Do you have high cholesterol? Eat plenty of organically grown vegetables that are rich in nutrients like vitamin E, C, beta-carotene and niacin to help reduce cholesterol oxidation and LDL levels. Garlic and onions have been known to help reduce LDL levels as well due to their sulfur containing phytonutrients. Include oats, barley, nuts, chia seeds, and brown rice into your meals.
I’ve been using coconut oil for a lot of things lately, and not just for cooking! I rub it on my lips, skin, and sometimes even my hair. I always love the way it tastes and smells; it reminds me of summer vacation! Coconut oil has powerful antimicrobial and antifungal properties. It has been shown that coconut oil can help ease the symptoms associated with throat infections, pneumonia, sinusitis, food poisoning, urinary tract infections, conjunctivitis, and stomach ulcers. Coconut oil has a neutral effect on blood cholesterol, even in situations where coconut oil is the sole source of fat. Remember that the saturated fats found in French fries are totally different than the health saturated fats in natural foods like coconuts. Coconut oil aids in the absorption of calcium, magnesium, and amino acids. When buying coconut oil, always go for the best; virgin or extra virgin coconut oil because then it is never hydrogenated or partially hydrogenated, and it is processed without high heat and chemicals.
DID YOU KNOW:
- Coconut oil has been shown to boost your immune system, keeping you healthy during cold and flu season.
- In addition to promoting a healthy heart, coconut oil is known to improve your metabolism and energy production.
- Populations that consume coconuts as a major part of their diet are rarely troubled by osteoporosis.
These days, there is a lot of talk about lowering cholesterol. I always take a food-first approach to all components of health, especially when it comes to the topic of cholesterol. I always stay clear of margarine and cook with pure butter, olive oil, or coconut oil. Sunflower and safflower oil are good options as well. I also eat foods that have been shown to lower cholesterol including apples, pears, figs, prunes, and bananas (always organic, if possible). If you are a nut-lover, try eating some raw almonds, walnuts, and sunflower seeds (unsalted). Oats and whole grains are good options for breakfast foods instead of bagels and sugary pastries. Some other cholesterol lowering foods include onions, Lima beans, and kidney beans. Garlic has been shown to help lower cholesterol, but if you don’t want to eat it, try taking it in supplement form.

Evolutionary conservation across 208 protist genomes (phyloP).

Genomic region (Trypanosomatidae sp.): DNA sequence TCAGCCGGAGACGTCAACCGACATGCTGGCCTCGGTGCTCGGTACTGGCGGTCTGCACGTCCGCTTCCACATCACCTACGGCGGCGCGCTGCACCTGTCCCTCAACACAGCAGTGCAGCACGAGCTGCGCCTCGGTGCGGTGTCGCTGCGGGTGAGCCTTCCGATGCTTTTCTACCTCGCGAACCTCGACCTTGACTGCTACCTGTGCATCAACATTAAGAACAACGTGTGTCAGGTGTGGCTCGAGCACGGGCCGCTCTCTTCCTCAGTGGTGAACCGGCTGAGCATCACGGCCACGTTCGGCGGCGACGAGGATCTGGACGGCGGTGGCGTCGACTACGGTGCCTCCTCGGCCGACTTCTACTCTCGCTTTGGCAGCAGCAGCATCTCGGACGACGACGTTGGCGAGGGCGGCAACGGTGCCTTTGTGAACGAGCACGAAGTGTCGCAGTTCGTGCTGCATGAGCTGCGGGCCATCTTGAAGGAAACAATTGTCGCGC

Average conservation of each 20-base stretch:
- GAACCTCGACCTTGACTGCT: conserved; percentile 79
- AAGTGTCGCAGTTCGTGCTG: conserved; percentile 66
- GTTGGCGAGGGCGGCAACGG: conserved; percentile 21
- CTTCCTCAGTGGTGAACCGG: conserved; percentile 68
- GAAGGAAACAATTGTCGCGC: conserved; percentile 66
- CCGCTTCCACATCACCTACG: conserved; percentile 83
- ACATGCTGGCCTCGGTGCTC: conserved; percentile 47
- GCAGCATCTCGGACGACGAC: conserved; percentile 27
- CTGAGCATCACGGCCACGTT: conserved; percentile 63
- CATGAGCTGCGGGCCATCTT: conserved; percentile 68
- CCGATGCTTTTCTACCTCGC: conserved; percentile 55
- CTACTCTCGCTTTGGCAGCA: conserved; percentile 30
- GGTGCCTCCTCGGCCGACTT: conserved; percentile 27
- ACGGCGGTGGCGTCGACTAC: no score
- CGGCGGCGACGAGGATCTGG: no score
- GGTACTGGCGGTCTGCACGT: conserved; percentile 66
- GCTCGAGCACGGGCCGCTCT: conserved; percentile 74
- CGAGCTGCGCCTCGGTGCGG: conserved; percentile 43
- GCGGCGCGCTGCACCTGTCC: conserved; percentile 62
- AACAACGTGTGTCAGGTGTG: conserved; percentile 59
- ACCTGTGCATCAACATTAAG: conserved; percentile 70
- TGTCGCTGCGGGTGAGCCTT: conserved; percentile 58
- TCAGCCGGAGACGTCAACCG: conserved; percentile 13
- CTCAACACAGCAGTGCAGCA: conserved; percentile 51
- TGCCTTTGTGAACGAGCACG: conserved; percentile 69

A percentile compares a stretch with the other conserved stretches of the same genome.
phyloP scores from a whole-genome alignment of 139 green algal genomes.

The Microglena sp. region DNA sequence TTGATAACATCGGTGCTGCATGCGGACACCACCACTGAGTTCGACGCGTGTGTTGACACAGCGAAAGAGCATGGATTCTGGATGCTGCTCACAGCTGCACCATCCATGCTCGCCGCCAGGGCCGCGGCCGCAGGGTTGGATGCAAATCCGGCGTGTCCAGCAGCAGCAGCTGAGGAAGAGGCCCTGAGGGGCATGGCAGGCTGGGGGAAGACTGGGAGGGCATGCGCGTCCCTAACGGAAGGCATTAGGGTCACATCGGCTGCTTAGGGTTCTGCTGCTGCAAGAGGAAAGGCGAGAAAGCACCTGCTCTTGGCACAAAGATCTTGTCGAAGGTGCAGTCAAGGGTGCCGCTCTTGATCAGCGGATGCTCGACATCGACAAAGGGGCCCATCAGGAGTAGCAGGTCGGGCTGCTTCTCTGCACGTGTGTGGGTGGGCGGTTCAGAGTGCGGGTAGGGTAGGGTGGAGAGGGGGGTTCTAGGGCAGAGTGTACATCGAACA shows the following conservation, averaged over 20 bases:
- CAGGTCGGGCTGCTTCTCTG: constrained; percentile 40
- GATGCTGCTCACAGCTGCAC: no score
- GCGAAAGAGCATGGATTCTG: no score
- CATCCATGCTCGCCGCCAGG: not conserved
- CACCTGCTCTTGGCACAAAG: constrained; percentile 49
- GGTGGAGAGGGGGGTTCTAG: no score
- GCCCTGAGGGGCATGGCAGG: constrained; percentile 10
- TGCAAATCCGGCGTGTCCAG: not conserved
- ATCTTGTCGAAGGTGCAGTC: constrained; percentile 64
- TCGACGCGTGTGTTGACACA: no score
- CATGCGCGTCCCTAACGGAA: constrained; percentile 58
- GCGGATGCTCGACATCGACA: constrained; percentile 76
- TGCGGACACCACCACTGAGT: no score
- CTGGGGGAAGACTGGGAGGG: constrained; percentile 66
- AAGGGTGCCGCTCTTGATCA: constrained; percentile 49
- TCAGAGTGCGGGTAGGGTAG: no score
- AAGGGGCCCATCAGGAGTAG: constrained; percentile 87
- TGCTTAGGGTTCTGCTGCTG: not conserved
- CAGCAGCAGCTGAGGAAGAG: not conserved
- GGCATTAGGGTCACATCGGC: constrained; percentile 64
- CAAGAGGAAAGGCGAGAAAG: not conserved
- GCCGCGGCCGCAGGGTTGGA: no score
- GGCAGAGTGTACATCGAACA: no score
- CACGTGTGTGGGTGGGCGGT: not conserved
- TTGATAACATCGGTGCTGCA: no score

It’s reported by the CDC that over 71 million adults (over the age of 20) have high bad cholesterol levels. They also reported that only 23 million of these adults are taking the steps to get their cholesterol under control. If you have high cholesterol, the most vitals things that you can do is maintain a healthy weight and eat a diet full of nourishing foods. Include plenty of fresh organic fruits and vegetables in your diet and get into the habit of making daily juices and smoothies. Limit your consumption of alcohol, coffee, and nicotine, and stay away from pre-packaged and processed foods. Stay clear of table (refined) salt and watch your intake of aged cheeses and meats. Some cholesterol lowering foods to include in your diet include almonds, apples, carrots, olive oil, grapefruit, and oats. Snack on raw walnuts and fresh strawberries during the day. All of these nutrition tips can really help you out!
If you are trying to lower your cholesterol, be sure that you are eating foods that are rich in omega-3 fatty acids. Studies have shown that foods like salmon, tuna, cod, and sardines can reduce cholesterol as well as the amino acid taurin, which may decrease cholesterol absorption in the intestines. If you don’t want to eat fish, you can get your omega-3 fatty acids by eating flaxseeds, chia seeds, cauliflower, and nuts. When I make my morning smoothies, I add Barlean’s Lignan Flaxseed Oil for my daily dose of healthy fat. In addition to omega-3, be sure that you are eating nutritious organically grown vegetables that contain vitamin E, C, beta-carotene, and niacin. Such veggies could include carrots, sweet potatoes, and Swiss chard. Garlic and onions have been shown to contain phytonutrients that inhibit cholesterol synthesis and cranberries have been known to increase HDL cholesterol levels. Other great foods for lowering cholesterol include oats, barley, brown rice, cranberries, and legumes. Avoid foods that contain trans fat.